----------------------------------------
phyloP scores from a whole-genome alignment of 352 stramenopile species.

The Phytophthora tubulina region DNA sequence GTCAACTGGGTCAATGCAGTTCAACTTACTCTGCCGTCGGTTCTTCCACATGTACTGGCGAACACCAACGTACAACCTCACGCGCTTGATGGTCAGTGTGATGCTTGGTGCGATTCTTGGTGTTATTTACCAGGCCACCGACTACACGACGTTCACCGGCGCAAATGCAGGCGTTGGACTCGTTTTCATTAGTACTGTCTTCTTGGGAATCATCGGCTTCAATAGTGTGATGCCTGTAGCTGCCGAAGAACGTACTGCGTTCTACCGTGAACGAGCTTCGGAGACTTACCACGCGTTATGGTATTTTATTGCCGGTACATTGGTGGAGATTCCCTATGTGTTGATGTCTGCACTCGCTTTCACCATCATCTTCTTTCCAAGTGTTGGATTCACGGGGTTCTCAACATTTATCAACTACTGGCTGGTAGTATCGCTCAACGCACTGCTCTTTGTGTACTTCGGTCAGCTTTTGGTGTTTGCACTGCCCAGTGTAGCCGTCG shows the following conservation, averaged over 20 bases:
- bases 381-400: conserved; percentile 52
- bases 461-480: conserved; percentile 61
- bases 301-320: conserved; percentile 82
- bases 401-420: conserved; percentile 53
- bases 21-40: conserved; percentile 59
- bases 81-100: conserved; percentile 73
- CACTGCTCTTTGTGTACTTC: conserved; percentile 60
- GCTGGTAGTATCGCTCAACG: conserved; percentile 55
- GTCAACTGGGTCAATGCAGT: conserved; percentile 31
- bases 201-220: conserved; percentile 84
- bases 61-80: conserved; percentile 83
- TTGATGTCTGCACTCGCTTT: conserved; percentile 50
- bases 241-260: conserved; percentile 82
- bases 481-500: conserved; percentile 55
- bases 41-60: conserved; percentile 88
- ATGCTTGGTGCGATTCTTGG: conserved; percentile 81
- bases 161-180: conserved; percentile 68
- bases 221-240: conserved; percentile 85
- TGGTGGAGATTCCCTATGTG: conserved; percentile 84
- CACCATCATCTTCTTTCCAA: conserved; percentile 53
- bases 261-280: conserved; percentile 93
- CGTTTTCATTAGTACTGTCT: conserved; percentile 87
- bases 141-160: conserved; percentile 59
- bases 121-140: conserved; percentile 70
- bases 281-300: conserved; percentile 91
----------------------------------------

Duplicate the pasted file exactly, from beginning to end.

phyloP scores from a whole-genome alignment of 352 stramenopile species.

The Phytophthora tubulina region DNA sequence GTCAACTGGGTCAATGCAGTTCAACTTACTCTGCCGTCGGTTCTTCCACATGTACTGGCGAACACCAACGTACAACCTCACGCGCTTGATGGTCAGTGTGATGCTTGGTGCGATTCTTGGTGTTATTTACCAGGCCACCGACTACACGACGTTCACCGGCGCAAATGCAGGCGTTGGACTCGTTTTCATTAGTACTGTCTTCTTGGGAATCATCGGCTTCAATAGTGTGATGCCTGTAGCTGCCGAAGAACGTACTGCGTTCTACCGTGAACGAGCTTCGGAGACTTACCACGCGTTATGGTATTTTATTGCCGGTACATTGGTGGAGATTCCCTATGTGTTGATGTCTGCACTCGCTTTCACCATCATCTTCTTTCCAAGTGTTGGATTCACGGGGTTCTCAACATTTATCAACTACTGGCTGGTAGTATCGCTCAACGCACTGCTCTTTGTGTACTTCGGTCAGCTTTTGGTGTTTGCACTGCCCAGTGTAGCCGTCG shows the following conservation, averaged over 20 bases:
- bases 381-400: conserved; percentile 52
- bases 461-480: conserved; percentile 61
- bases 301-320: conserved; percentile 82
- bases 401-420: conserved; percentile 53
- bases 21-40: conserved; percentile 59
- bases 81-100: conserved; percentile 73
- CACTGCTCTTTGTGTACTTC: conserved; percentile 60
- GCTGGTAGTATCGCTCAACG: conserved; percentile 55
- GTCAACTGGGTCAATGCAGT: conserved; percentile 31
- bases 201-220: conserved; percentile 84
- bases 61-80: conserved; percentile 83
- TTGATGTCTGCACTCGCTTT: conserved; percentile 50
- bases 241-260: conserved; percentile 82
- bases 481-500: conserved; percentile 55
- bases 41-60: conserved; percentile 88
- ATGCTTGGTGCGATTCTTGG: conserved; percentile 81
- bases 161-180: conserved; percentile 68
- bases 221-240: conserved; percentile 85
- TGGTGGAGATTCCCTATGTG: conserved; percentile 84
- CACCATCATCTTCTTTCCAA: conserved; percentile 53
- bases 261-280: conserved; percentile 93
- CGTTTTCATTAGTACTGTCT: conserved; percentile 87
- bases 141-160: conserved; percentile 59
- bases 121-140: conserved; percentile 70
- bases 281-300: conserved; percentile 91